Thanks to /u/boyd86 for the sample of the Gaja Barolo.
So I drink a nice Springbank, then I realize I have two more Springbank samples. And I want more Springbank. Because… Springbank.
But why review them together? Because both of them had some wine influence in them. So it makes sense to do one of those SBS that I hear about.
That makes sense, right? I usually do them separately so I can type more and more and more.
Back to the whisky. Springbank does Campbeltown whisky. Which is somewhat of an understatement, because barring one distillery, they have their hands in all of the Campbeltown whisky coming out. Add to that the long fermenting time, and you have interesting releases.
But why wine casks? Well because casks are hard to source, so it’s always a good idea to determine a new source. Also you can get interesting flavours. And worse case scenario, you get your hands on French oak (or other wood).
As someone who spent his teen years just trying to get his hands on his own wood and wine, I can relate.
I joke of course, I wasn’t into wine.
But what are the wine casks? Well for that I’m not an expert, but I sure can Google the shit out of things (including myself). Or /u/Throzen can correct me, because he knows the shit out of wines.
Barolo wine is a red wine from the northern Italian region of Piedmont. It’s made from Nebbiolo grapes. The older wines were known for high amounts of tannins, however because people can’t take that anymore they’ve cut down the fermentation time to account for their tastes.
Amazing how I was able to write that statement without using the terms “wussy little cows can’t handle a strong wine because they suck”, eh?
Burgundy wine is red or white wines made in the Burgundy region of France. The famous ones are the Pinot noir reds and the Chardonnay whites, however there are other varietals such as Gamay, Algoté, etc. there too. It’s hard to nail down what they taste like, as I’m seeing they have 400 different types of soil.
But enough about wine. We’re not here for wine, we’re here for dick jokes! And perhaps a whisky review! Or two! And maybe some more dick jokes! Not to mention the excessive use of exclamation points!
Springbank 9 Barolo Wood Finish
Price: N/A at the LCBO
Distillation Date: February 2004
Bottling Date: October 2013
Casks: 4 years in refill bourbon and 5 years in Barolo wine casks
Colour: 5Y 8/6
Nose: Strawberry, cotton, cassia buds, green wood, maraschino cherry, peach, brown sugar, citrus, ginger
The best way I can explain the nose is like eating fruit in Spring from your own garden. Some things are ready to be eaten, and others still have that young flavour. You know, like dating in high school.
The spice is a tease on this one. I want more of it, but it’s just on the outside. But the different fruits are where it’s at.
Taste: Ginger, cinnamon, grapefruit, wood, green apple, Normandy butter, cherry
Initial taste is all the spice I was missing from before. Touché dram, touché. Eventually a nice butter note slowly develops. At first I thought it was a caramel note, however it’s more rich and doesn’t have that nutty, cooked butter flavour.
So instead it’s a chi-chi butter that I tried because I’m a snob.
Less red fruit on the taste. Needs time to add that in.
Finish: Ginger, cardamon, sulphur, cherry, cinnamon roll, smoke, pepper, lime parfait
I don’t mine sulphur in my drams, however I think it interferes a little too much. I also like smoke and what not, but it showing up the end has thrown off the vibe on this one.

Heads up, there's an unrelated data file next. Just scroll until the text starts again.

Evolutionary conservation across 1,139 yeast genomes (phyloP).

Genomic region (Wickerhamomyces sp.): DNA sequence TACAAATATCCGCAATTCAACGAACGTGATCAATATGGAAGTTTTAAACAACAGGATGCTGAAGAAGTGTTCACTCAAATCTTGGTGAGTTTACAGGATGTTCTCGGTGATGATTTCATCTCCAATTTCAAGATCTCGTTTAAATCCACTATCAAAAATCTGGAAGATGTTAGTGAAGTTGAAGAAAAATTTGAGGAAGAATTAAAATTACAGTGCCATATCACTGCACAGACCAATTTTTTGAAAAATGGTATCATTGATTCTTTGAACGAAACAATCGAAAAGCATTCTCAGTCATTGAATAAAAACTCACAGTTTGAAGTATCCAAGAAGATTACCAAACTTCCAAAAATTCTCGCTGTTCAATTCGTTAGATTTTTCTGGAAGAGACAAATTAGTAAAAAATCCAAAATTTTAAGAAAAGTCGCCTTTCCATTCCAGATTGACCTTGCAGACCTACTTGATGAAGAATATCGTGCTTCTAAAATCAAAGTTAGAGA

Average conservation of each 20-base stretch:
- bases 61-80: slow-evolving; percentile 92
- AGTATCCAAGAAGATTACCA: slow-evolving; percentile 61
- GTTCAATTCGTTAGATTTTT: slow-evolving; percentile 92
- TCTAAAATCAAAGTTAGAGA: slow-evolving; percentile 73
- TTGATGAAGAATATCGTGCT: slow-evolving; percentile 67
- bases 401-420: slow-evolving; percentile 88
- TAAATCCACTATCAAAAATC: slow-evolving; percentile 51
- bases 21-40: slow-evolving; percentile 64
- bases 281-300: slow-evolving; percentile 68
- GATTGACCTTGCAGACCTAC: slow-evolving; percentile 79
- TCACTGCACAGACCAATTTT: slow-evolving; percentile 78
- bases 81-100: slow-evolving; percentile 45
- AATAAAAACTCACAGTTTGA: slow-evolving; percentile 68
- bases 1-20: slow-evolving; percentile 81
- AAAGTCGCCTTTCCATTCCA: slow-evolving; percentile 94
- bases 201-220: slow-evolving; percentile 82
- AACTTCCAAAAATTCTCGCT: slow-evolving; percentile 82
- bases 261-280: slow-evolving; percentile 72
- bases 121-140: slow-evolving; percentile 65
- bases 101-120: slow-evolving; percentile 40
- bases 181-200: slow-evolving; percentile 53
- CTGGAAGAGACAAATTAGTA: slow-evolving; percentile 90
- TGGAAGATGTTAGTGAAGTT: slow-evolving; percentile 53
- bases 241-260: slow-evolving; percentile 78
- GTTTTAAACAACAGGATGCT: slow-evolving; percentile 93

Granted you still have those nice spice notes, and more citrus, so maybe you’ll be happier with it.
Conclusion: Flawed, young, but tasty. Interesting and unique. Hard to pin down what I really enjoy, save for “gee, my bias is I Love Springbank”.
If I had to hold up a young, brash, but still cool whisky, this would fit into that spot. Easily. Hands down. Feet up. But that’s a different place of the internet, back to whisky.
I think the main argument against this whisky getting too high of marks is the lack of cohesion. There’s parts of the taste I want in the nose and the finish is disjoint from the rest. Otherwise great dram.
Springbank 12 Burgundy
Price: N/A at the LCBO
Distillation Date: November 2003
Bottling Date: May 2016
Cask: Burgundy wine casks
Colour: 5Y 9/6
Nose: Peach syrup, cumin, brine, yeast, ginger, cinnamon bread, asparagus
Dry on the nose here. This is more stone fruit than red fruits. There’s a lot more earth elements in this nose.
The spice here has developed more, and the butter aspects are well melded into them.
Taste: Caramel, nectarine, pepper, spinach, butter, currant, cream of mushroom
More caramel forward this time. Oddly enough, if I had these blind, I’d assume this was the one that spent time in an ex-bourbon cask.
Again, earth is first off, and stone fruit to balance it. There’s a rich, red flavour that is around the perimeter, but not by much. It’s more of a mellowed Springbank CS, if I’m being honest. The flavours aren’t popping as much.
Finish: Caramel, mint, butter, rosemary, pepper
Finish is not really impressive. It’s simple. I mean, it’s not bad, but it’s not going to suck your dick as well as the aforementioned date above.
Conclusion: More muted than the Barolo cask, I wish we knew the exact type of wine used. It’s not red fruits, it’s earth. Lots and lots of vegetal, earth notes. And while I don’t mind some of those notes, this overdid it. A lot.
Like my joke about dating the trap.
I think they needed to leave this longer. Give it more time to grow some more. Or save it for a blend maybe. Or maybe this was the best it was going to be, given the cask. None the less, I think the Claret would turned out better, and I’d advise trying for other Springbanks that are better than this one.
Scotch reviews #595-596, Campbeltown reviews #32-33, Whisky Network reviews #991-992